Archive for the 'Islam: General' Category

Parallel Universes

April 6, 2007

The biggest difference between a Muslim and non-Muslim is their Weltanschauung. It is so utterly different and in the case of the Muslim, so engrossing and all-encompassing that it becomes a veil between him and the rest of humanity. I don’t mean that in a negative sense. Muslims simply do not realize what it’s truly like living in a world of meaning and metaphor that precludes the commandments of God. It is this differing world view that separates a believer from a non-believer; the greatest hurdle for true understanding between the two. That is one of the reasons why Sunni fiqh designed for western societies must scale not only the mountain of internal historical consistency in the face of modernity but also the mountain of establishing legal guidelines in conversation with people who cannot fathom an entire society still built around God.

It is foolish to think however that either is on the verge of collapse. Huntington was on to something [even though I don’t think he got it all right]. I am a true believer in Richard Bulliet’s view that a civilization of Islamo-Christian co-existence is only a matter of time. However, I also see an ocean of considerable ignorance that animates discourses in both universes. On the whole, whether we will continue to antagonize each other or not is a choice that lies in our very own hands.


RIS 2006, Sherman Jackson and Mawlid w/ Shaykh Hamza

December 31, 2006

I will not be expanding on the Mawlid too much because it was a private event and nor will I be providing a hagiographic account of it. There were however, some things that are of some interest.

1) I was lucky enough to be seated between Ustadh Yahya Rhodus and Shaykh Ramzy Ajem. I didn’t even realize it was Shaykh Ramzy until much later: he is shockingly good-looking [mashaAllah] and fools you with his youthful appearance. Ustadh Yahya was like a rock. Didn’t move throughout the whole Mawlid. Him and Shaykh Hamza were both perfectly stationary throughout.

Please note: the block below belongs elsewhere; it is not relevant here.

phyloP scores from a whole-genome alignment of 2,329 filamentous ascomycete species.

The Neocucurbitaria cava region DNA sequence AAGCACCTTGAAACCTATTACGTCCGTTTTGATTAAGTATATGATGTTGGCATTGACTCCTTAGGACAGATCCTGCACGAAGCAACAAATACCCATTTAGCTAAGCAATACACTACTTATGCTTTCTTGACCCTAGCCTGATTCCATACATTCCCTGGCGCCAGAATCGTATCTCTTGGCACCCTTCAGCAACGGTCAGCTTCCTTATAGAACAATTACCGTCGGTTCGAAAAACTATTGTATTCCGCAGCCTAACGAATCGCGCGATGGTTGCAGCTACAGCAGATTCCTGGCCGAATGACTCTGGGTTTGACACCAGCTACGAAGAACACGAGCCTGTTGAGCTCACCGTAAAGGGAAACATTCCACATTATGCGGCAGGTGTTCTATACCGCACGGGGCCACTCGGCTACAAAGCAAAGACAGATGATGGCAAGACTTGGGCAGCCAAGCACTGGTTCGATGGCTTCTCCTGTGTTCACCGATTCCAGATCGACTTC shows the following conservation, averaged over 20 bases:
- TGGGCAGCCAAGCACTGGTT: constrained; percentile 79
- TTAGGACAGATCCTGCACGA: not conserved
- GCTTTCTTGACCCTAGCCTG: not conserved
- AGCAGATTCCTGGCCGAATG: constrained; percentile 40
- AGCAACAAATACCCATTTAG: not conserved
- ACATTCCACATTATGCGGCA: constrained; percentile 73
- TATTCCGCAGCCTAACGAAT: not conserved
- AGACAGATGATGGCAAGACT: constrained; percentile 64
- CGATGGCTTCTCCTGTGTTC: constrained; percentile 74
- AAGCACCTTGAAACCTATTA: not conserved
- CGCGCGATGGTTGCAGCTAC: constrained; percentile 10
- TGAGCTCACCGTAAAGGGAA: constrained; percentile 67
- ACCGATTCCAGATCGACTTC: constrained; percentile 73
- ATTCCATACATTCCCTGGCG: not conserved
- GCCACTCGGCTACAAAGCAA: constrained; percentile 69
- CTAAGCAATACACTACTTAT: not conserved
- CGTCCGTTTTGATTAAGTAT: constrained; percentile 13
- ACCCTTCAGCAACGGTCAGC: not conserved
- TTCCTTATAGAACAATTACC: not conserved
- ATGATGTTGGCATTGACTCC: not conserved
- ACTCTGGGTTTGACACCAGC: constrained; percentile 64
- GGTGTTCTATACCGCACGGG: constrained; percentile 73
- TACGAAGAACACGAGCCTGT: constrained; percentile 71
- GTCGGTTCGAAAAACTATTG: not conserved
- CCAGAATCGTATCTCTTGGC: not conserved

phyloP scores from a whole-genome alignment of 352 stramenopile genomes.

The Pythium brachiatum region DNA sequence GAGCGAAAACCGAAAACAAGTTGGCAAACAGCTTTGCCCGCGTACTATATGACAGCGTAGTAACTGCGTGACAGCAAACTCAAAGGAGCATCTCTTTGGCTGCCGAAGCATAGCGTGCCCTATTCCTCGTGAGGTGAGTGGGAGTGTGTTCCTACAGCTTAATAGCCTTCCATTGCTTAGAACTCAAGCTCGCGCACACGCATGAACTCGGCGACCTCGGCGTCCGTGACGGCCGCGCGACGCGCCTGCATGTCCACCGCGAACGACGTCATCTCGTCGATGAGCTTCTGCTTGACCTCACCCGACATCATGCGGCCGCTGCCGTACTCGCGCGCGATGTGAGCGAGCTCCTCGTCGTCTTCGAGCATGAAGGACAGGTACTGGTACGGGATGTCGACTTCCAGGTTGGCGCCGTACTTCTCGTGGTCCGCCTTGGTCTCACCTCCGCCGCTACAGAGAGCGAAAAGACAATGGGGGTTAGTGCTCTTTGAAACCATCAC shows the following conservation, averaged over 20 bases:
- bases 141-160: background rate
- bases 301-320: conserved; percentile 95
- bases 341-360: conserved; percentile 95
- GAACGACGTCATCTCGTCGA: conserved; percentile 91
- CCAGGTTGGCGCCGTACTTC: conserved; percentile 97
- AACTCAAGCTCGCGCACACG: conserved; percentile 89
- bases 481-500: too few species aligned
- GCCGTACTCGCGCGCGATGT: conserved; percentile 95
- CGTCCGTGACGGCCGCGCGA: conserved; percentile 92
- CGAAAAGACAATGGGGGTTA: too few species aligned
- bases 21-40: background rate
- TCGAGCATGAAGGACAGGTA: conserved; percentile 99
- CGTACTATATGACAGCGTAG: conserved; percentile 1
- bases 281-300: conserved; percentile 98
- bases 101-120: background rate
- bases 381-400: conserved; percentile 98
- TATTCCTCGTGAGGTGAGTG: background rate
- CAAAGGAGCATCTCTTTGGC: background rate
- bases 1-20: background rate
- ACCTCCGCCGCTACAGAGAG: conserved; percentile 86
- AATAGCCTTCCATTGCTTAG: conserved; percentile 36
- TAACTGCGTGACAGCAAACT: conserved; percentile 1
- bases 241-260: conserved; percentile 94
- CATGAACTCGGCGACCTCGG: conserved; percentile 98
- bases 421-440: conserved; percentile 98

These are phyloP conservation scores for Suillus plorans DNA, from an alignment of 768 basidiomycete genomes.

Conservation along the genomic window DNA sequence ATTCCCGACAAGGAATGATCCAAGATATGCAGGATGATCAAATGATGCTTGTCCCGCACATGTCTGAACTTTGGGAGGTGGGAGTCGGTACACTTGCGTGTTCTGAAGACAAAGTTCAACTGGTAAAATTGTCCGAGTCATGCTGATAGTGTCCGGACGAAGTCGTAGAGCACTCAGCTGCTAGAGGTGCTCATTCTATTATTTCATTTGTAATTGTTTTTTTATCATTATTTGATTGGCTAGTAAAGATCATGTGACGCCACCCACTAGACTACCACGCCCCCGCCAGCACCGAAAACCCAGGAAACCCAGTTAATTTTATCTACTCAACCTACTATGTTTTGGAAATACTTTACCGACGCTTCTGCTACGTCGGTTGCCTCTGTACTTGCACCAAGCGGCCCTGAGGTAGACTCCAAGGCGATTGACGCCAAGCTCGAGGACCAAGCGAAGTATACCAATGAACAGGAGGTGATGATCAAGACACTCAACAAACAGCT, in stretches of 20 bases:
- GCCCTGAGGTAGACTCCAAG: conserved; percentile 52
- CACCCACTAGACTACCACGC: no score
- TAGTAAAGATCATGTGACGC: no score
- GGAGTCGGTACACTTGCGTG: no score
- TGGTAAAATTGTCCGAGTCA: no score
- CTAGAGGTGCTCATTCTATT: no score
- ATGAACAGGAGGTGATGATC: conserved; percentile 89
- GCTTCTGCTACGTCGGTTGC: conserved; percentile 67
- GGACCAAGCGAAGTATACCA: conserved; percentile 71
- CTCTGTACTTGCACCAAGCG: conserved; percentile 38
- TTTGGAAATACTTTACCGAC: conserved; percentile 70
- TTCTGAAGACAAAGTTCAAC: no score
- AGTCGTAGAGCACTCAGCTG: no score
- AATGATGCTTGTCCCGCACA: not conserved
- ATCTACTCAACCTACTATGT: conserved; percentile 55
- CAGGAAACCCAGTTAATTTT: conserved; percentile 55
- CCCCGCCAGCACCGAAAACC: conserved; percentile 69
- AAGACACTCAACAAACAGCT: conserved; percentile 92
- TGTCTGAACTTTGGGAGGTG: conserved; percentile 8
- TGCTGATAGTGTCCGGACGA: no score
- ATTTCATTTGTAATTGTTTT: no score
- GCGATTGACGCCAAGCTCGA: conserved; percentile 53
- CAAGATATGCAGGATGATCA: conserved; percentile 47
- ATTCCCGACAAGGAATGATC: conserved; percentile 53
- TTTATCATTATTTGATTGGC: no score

2) Shaykh Hamza said something very significant during the Mawlid. These lines of poetry that we recite were written by ‘Aarifin that were in a state most of us are only capable or re-terating in their words. In essence, it is a true benefit that they were able to transfer their experiences to word so that we may atleast get a taste of what they had. After peeking over at Ustadh Yahya’s copy of the Divan we were using, it was blatantly obvious that Shaykh Hamzah couldnt have been more right.

3) Shaykh Talal Ahdab and Shayhkh Hamza had a very long discussion before the Mawlid started. From what I could pick up, it was regarding manuscripts of the Aqida Tahawiyya and orientalist english renditions of it. For all not aware, they are both independently working on their own translations and compilations. I have a copy of Shaykh Talal’s first draft and it looks like a winner. We will have to wait and see what Shaykh Hamzah comes up with. Interestingly, I was able to sneak a peak at Shaykh Talal’s ‘gift’ to Shaykh Hamzah later on at the retreat: It was a truckload of volumes of Al-Dhahabi’s Maliki fiqh work.

4) Sherman Jackson got a chance to break out of his academic skin and relaxed on the podium. He should. Most people are nowhere near understanding one of his real lectures. He is handcuffed by his audience: after last year’s deplorable selection of answers the Shuyukh had to deal with, they realized we need to slow down.